On Feb. 3, the Committee on Undergraduate Policies, Core and Review met to discuss important policy issues, one of which involved making student attendance a formal factor in grading.
The committee's task is to discuss the issues brought to them by concerned faculty members and students. While the committee is currently conferring on the potential ramifications of changing the grading policy, they cannot make actual guidelines, as this is a duty restricted to the college administration.
Leigh O'Brien, a professor in the School of Education as well as the current chair of the committee, said, "The goal is not to mandate to faculty to use attendance but rather to make it an option for them in their grading."
If implemented, the policy change would strike the line in the Undergraduate Bulletin that currently states that course instructors are not to consider attendance in grading.
O'Brien said, "I think the three main disciplines that seemed very concerned about this were the arts, education and science labs," because these are generally considered to be "hands on" disciplines that usually require students' presence in class in order to participate.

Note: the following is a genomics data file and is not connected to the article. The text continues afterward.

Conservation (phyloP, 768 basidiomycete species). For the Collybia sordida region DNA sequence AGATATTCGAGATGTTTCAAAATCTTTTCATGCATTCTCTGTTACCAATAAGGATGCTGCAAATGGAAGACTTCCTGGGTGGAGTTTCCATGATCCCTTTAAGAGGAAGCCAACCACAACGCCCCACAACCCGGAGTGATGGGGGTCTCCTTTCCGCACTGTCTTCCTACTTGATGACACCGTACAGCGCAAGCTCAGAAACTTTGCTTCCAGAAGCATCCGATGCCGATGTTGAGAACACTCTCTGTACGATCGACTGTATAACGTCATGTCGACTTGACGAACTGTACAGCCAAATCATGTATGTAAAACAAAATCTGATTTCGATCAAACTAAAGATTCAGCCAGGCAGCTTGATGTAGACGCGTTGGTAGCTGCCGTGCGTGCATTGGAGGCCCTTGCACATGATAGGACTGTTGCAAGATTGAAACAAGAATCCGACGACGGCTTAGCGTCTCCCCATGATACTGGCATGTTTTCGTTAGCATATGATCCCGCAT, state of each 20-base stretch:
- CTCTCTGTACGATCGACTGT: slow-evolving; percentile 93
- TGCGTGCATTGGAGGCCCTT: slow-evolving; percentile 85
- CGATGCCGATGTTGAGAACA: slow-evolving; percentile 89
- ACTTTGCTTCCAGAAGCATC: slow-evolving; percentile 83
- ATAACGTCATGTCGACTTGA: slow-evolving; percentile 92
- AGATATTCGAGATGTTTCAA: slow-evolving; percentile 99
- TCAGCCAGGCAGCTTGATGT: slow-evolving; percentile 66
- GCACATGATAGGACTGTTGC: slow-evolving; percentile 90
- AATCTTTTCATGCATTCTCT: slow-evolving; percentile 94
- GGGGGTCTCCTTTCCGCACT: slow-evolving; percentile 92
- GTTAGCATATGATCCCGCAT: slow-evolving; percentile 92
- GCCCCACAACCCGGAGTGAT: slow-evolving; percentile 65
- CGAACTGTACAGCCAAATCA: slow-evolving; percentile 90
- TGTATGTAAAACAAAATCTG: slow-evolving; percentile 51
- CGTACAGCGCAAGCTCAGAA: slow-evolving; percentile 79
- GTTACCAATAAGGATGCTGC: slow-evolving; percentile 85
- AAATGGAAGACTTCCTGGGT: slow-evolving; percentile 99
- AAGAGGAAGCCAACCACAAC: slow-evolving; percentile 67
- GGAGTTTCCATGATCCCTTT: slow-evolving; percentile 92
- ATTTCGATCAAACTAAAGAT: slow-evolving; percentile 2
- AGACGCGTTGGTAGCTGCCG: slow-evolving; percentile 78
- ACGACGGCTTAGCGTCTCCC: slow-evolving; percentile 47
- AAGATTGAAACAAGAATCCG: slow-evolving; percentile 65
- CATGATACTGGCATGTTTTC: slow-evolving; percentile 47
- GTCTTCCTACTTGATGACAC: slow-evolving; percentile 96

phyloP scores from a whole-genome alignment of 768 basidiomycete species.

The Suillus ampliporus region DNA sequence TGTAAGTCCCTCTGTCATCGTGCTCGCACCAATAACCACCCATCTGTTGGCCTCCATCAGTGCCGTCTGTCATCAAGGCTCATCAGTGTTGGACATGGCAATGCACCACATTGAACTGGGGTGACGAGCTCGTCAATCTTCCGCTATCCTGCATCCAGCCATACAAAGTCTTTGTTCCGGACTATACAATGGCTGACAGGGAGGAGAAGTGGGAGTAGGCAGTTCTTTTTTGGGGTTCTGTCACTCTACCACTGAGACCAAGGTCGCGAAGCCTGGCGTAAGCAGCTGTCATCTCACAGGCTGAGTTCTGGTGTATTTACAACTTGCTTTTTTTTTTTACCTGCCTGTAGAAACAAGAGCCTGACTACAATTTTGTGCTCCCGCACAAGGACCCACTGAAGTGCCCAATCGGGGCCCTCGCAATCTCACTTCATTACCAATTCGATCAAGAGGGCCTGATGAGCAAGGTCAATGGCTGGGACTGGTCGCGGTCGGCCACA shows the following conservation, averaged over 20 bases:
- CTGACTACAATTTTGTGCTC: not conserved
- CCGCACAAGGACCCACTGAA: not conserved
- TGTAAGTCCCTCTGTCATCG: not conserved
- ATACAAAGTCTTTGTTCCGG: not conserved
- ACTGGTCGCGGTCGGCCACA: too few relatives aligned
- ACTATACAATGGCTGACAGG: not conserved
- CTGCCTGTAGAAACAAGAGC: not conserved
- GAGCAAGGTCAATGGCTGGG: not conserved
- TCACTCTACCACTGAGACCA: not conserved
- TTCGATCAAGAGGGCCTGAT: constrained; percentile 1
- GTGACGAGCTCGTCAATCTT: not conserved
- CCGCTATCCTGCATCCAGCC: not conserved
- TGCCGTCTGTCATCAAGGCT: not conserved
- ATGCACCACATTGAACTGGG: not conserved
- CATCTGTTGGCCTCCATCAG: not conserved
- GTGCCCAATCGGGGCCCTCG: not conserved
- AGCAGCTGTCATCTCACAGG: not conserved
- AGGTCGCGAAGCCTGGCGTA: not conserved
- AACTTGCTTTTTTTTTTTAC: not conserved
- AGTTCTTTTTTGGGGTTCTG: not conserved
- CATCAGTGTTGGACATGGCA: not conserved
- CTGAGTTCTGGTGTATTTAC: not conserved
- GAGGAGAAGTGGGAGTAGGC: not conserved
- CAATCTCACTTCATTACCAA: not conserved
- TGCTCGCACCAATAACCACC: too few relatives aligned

"I think it is important for faculty to structure a class the way they feel is most appropriate and conducive for learning the material," said Eugene Dezarn, an assistant professor in the School of the Arts who attended the committee meeting.
In contrast, many students said they feel the potential policy shift is unnecessary.
"We're all mature young adults and we should be responsible in choosing whether or not to come to class," said freshman Molly Walsh. "If we choose to not attend we will simply suffer the consequences by being unprepared for the next exam."
"We are already being graded based on our class participation," freshman Monica Yoo agreed. "Since we can't participate if we are not there, being graded for attendance hurts you twice as much."
Some students, however, believe the change would benefit both students and professors.
"I believe professors should have the option to distinguish between class participation and attendance," said senior Cassie Brown, a student representative on the committee. "Physically showing up is different than actively contributing." Brown, a lab instructor, said that in her position, "It is difficult when people miss classes and you don't have a lot of action you can take against them."
Upon the first reading of the motion, significantly more committee members supported the proposal than opposed it. The committee will meet once more to discuss the motion and if it passes a second time it will go before the college administration for review.